On priority tasks 7 (benefit-sharing), 10 (unlawful appropriation) and 12 (legislation and other implementation mechanisms), to be included in the work programme, the EU argued that a decision on this should be revisited upon completion of the negotiation of the international ABS regime, while Brazil argued that the COP mandated to undertake these tasks regardless of the status of that negotiation. On Friday, in plenary, delegates discussed whether the “priority” tasks should be initiated “pending the results of the negotiations on the international regime.” Noting that priority tasks have already been initiated, the EU suggested, and delegates agreed to, merging the “priority tasks” with ongoing ones.

On broadening the Working Group mandate, Canada, supported by the EU and others, favored a focus on conservation and sustainable use, especially on Article 10(c) (customary use). Delegates also discussed whether to introduce reference to Article 10(d) on supporting local populations to develop and implement remedial action in degraded areas where biodiversity has been reduced. Brazil, supported by the African Group and Argentina, but opposed by the EU and Norway, proposed deleting it, cautioning against broadening the focus of the Working Group. Delegates eventually decided to delete it.

On the in-depth dialogue on thematic areas and other cross-cutting issues, many stressed that benefit-sharing modalities should be the priority for future meetings. The EU suggested protected areas, and Norway and others suggested climate change. Delegates decided to delete detailed proposals on an in-depth dialogue on climate change, letting the COP decide on the priority theme for the in-depth dialogue.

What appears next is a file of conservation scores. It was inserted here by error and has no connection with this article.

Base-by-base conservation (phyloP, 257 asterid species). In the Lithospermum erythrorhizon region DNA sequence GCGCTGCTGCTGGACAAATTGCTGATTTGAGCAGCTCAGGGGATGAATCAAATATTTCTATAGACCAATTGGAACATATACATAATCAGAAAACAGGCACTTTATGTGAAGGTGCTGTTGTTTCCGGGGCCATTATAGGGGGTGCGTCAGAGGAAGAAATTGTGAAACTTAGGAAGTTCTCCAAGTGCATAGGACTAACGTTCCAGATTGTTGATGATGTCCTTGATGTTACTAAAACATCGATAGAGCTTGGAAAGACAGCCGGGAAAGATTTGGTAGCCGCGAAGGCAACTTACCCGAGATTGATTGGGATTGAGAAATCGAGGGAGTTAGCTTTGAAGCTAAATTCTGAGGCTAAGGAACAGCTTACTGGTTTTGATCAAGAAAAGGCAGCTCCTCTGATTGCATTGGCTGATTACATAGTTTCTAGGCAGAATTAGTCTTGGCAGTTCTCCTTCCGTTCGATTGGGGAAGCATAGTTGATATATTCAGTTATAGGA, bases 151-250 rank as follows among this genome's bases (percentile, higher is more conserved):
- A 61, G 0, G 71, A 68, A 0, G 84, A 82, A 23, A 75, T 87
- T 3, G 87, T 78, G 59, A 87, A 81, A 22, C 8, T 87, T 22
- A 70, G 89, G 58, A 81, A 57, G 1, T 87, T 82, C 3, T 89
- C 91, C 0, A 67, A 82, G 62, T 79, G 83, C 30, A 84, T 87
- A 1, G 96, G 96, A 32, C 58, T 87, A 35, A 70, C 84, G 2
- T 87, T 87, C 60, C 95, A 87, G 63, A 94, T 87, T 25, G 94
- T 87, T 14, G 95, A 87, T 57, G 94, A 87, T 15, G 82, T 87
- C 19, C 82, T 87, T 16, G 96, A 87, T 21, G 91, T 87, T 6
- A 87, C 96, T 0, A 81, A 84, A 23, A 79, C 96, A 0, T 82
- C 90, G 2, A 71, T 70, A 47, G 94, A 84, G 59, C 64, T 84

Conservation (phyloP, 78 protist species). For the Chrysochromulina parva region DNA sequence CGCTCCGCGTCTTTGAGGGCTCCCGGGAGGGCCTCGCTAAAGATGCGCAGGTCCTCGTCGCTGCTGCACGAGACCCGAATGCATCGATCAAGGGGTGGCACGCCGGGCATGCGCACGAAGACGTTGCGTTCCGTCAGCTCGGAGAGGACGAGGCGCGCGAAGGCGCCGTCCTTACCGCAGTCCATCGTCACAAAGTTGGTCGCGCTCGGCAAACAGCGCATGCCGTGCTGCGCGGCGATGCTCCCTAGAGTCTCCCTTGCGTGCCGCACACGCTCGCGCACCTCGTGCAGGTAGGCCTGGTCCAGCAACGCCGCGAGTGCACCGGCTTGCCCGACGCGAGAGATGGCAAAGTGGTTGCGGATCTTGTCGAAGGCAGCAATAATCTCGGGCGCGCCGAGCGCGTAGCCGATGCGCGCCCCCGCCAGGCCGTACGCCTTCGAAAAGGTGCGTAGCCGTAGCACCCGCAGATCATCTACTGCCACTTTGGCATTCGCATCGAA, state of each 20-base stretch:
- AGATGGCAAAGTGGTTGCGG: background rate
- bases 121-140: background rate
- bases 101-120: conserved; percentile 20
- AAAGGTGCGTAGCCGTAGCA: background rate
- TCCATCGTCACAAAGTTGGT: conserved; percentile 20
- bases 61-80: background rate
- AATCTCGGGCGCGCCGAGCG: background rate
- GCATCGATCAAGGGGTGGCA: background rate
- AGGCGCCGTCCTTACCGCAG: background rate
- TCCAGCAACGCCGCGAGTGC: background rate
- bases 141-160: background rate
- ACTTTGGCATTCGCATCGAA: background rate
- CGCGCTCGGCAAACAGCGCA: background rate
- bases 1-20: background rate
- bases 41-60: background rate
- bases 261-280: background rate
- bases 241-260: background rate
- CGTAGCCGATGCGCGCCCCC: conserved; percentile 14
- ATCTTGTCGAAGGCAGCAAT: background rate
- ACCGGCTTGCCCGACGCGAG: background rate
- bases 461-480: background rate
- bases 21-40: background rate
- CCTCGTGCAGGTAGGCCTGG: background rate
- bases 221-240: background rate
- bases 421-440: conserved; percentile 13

On indicators, Brazil, supported by the EU, opposed a proposal by a community representative to insert references to land security. Delegates supported a proposal by a community representative on an indicator on status and trends of land-use change and land security in traditional territories of indigenous and local communities. On Friday, in plenary, Brazil proposed and plenary agreed to delete the reference to “land security” and insert a new paragraph on the development of indicators on “secured land tenure.”

On guidelines for the repatriation of information and traditional knowledge to facilitate the recovery of traditional knowledge, delegates could not decide on whether to adopt draft terms of reference to develop the guidelines, with Canada favoring instead a compilation of views on best practices and the EU suggesting the establishment of a consultative process on this issue. Delegates agreed to annex to the draft recommendation the terms of reference for developing the guidelines, with the understanding that this is the text prepared by the Secretariat and does not reflect parties’ positions.